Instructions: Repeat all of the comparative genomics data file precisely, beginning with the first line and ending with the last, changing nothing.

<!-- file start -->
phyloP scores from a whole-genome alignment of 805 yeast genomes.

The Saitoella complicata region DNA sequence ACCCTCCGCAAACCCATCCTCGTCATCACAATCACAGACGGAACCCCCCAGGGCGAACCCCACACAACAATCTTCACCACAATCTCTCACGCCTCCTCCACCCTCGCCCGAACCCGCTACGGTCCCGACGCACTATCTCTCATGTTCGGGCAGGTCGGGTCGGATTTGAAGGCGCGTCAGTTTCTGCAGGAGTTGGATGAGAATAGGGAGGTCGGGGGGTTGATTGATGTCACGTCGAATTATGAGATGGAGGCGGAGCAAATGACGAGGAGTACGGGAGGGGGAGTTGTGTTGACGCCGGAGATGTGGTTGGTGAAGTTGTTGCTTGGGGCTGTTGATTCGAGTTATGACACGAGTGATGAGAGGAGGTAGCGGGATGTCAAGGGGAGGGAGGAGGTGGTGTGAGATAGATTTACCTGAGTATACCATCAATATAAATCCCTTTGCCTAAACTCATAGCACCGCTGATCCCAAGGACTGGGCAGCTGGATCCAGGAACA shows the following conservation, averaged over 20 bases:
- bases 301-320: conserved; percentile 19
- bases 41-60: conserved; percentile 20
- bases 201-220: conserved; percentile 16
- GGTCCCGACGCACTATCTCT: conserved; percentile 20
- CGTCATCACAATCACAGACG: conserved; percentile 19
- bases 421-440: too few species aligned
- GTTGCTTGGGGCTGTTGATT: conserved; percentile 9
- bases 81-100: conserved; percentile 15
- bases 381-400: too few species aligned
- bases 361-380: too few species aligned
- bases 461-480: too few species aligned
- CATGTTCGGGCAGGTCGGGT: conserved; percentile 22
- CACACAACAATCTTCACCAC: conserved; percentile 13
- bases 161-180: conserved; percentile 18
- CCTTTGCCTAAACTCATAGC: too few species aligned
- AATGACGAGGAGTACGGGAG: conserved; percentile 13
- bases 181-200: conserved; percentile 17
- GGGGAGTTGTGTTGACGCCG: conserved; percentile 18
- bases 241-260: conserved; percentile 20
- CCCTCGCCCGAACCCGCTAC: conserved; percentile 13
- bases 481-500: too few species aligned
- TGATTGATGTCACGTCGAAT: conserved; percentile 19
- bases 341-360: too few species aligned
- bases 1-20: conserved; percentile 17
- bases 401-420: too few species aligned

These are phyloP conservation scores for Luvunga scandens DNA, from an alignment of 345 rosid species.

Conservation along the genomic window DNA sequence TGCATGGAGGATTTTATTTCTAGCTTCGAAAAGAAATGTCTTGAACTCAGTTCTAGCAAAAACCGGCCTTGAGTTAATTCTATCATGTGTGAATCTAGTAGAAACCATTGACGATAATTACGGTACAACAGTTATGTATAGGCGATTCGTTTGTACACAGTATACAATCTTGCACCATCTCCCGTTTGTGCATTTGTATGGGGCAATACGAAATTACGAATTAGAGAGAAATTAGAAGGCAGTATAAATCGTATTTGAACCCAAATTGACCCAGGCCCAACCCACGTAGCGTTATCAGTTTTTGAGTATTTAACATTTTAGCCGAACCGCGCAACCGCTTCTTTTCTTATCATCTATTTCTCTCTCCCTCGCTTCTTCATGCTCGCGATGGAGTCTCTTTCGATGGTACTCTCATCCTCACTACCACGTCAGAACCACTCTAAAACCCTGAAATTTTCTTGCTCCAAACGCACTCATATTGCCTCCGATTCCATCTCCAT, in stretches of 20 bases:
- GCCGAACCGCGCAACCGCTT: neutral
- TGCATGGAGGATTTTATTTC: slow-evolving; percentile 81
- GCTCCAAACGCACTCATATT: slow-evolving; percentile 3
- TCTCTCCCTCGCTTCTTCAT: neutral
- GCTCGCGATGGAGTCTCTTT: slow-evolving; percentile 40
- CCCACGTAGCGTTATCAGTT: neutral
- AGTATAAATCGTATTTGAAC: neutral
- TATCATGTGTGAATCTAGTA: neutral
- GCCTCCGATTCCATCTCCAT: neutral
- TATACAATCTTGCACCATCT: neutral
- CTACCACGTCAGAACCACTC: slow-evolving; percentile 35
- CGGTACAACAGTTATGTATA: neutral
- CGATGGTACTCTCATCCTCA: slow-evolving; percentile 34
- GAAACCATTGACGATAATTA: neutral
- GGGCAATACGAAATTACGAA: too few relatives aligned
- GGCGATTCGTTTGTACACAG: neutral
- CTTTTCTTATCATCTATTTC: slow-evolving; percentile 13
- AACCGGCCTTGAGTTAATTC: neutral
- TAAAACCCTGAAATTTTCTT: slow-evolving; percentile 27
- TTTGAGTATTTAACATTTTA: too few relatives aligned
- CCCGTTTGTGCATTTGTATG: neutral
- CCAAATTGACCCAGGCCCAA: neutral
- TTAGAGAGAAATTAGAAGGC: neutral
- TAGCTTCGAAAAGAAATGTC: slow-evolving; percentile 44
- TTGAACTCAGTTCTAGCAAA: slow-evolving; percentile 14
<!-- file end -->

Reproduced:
phyloP scores from a whole-genome alignment of 805 yeast genomes.

The Saitoella complicata region DNA sequence ACCCTCCGCAAACCCATCCTCGTCATCACAATCACAGACGGAACCCCCCAGGGCGAACCCCACACAACAATCTTCACCACAATCTCTCACGCCTCCTCCACCCTCGCCCGAACCCGCTACGGTCCCGACGCACTATCTCTCATGTTCGGGCAGGTCGGGTCGGATTTGAAGGCGCGTCAGTTTCTGCAGGAGTTGGATGAGAATAGGGAGGTCGGGGGGTTGATTGATGTCACGTCGAATTATGAGATGGAGGCGGAGCAAATGACGAGGAGTACGGGAGGGGGAGTTGTGTTGACGCCGGAGATGTGGTTGGTGAAGTTGTTGCTTGGGGCTGTTGATTCGAGTTATGACACGAGTGATGAGAGGAGGTAGCGGGATGTCAAGGGGAGGGAGGAGGTGGTGTGAGATAGATTTACCTGAGTATACCATCAATATAAATCCCTTTGCCTAAACTCATAGCACCGCTGATCCCAAGGACTGGGCAGCTGGATCCAGGAACA shows the following conservation, averaged over 20 bases:
- bases 301-320: conserved; percentile 19
- bases 41-60: conserved; percentile 20
- bases 201-220: conserved; percentile 16
- GGTCCCGACGCACTATCTCT: conserved; percentile 20
- CGTCATCACAATCACAGACG: conserved; percentile 19
- bases 421-440: too few species aligned
- GTTGCTTGGGGCTGTTGATT: conserved; percentile 9
- bases 81-100: conserved; percentile 15
- bases 381-400: too few species aligned
- bases 361-380: too few species aligned
- bases 461-480: too few species aligned
- CATGTTCGGGCAGGTCGGGT: conserved; percentile 22
- CACACAACAATCTTCACCAC: conserved; percentile 13
- bases 161-180: conserved; percentile 18
- CCTTTGCCTAAACTCATAGC: too few species aligned
- AATGACGAGGAGTACGGGAG: conserved; percentile 13
- bases 181-200: conserved; percentile 17
- GGGGAGTTGTGTTGACGCCG: conserved; percentile 18
- bases 241-260: conserved; percentile 20
- CCCTCGCCCGAACCCGCTAC: conserved; percentile 13
- bases 481-500: too few species aligned
- TGATTGATGTCACGTCGAAT: conserved; percentile 19
- bases 341-360: too few species aligned
- bases 1-20: conserved; percentile 17
- bases 401-420: too few species aligned

These are phyloP conservation scores for Luvunga scandens DNA, from an alignment of 345 rosid species.

Conservation along the genomic window DNA sequence TGCATGGAGGATTTTATTTCTAGCTTCGAAAAGAAATGTCTTGAACTCAGTTCTAGCAAAAACCGGCCTTGAGTTAATTCTATCATGTGTGAATCTAGTAGAAACCATTGACGATAATTACGGTACAACAGTTATGTATAGGCGATTCGTTTGTACACAGTATACAATCTTGCACCATCTCCCGTTTGTGCATTTGTATGGGGCAATACGAAATTACGAATTAGAGAGAAATTAGAAGGCAGTATAAATCGTATTTGAACCCAAATTGACCCAGGCCCAACCCACGTAGCGTTATCAGTTTTTGAGTATTTAACATTTTAGCCGAACCGCGCAACCGCTTCTTTTCTTATCATCTATTTCTCTCTCCCTCGCTTCTTCATGCTCGCGATGGAGTCTCTTTCGATGGTACTCTCATCCTCACTACCACGTCAGAACCACTCTAAAACCCTGAAATTTTCTTGCTCCAAACGCACTCATATTGCCTCCGATTCCATCTCCAT, in stretches of 20 bases:
- GCCGAACCGCGCAACCGCTT: neutral
- TGCATGGAGGATTTTATTTC: slow-evolving; percentile 81
- GCTCCAAACGCACTCATATT: slow-evolving; percentile 3
- TCTCTCCCTCGCTTCTTCAT: neutral
- GCTCGCGATGGAGTCTCTTT: slow-evolving; percentile 40
- CCCACGTAGCGTTATCAGTT: neutral
- AGTATAAATCGTATTTGAAC: neutral
- TATCATGTGTGAATCTAGTA: neutral
- GCCTCCGATTCCATCTCCAT: neutral
- TATACAATCTTGCACCATCT: neutral
- CTACCACGTCAGAACCACTC: slow-evolving; percentile 35
- CGGTACAACAGTTATGTATA: neutral
- CGATGGTACTCTCATCCTCA: slow-evolving; percentile 34
- GAAACCATTGACGATAATTA: neutral
- GGGCAATACGAAATTACGAA: too few relatives aligned
- GGCGATTCGTTTGTACACAG: neutral
- CTTTTCTTATCATCTATTTC: slow-evolving; percentile 13
- AACCGGCCTTGAGTTAATTC: neutral
- TAAAACCCTGAAATTTTCTT: slow-evolving; percentile 27
- TTTGAGTATTTAACATTTTA: too few relatives aligned
- CCCGTTTGTGCATTTGTATG: neutral
- CCAAATTGACCCAGGCCCAA: neutral
- TTAGAGAGAAATTAGAAGGC: neutral
- TAGCTTCGAAAAGAAATGTC: slow-evolving; percentile 44
- TTGAACTCAGTTCTAGCAAA: slow-evolving; percentile 14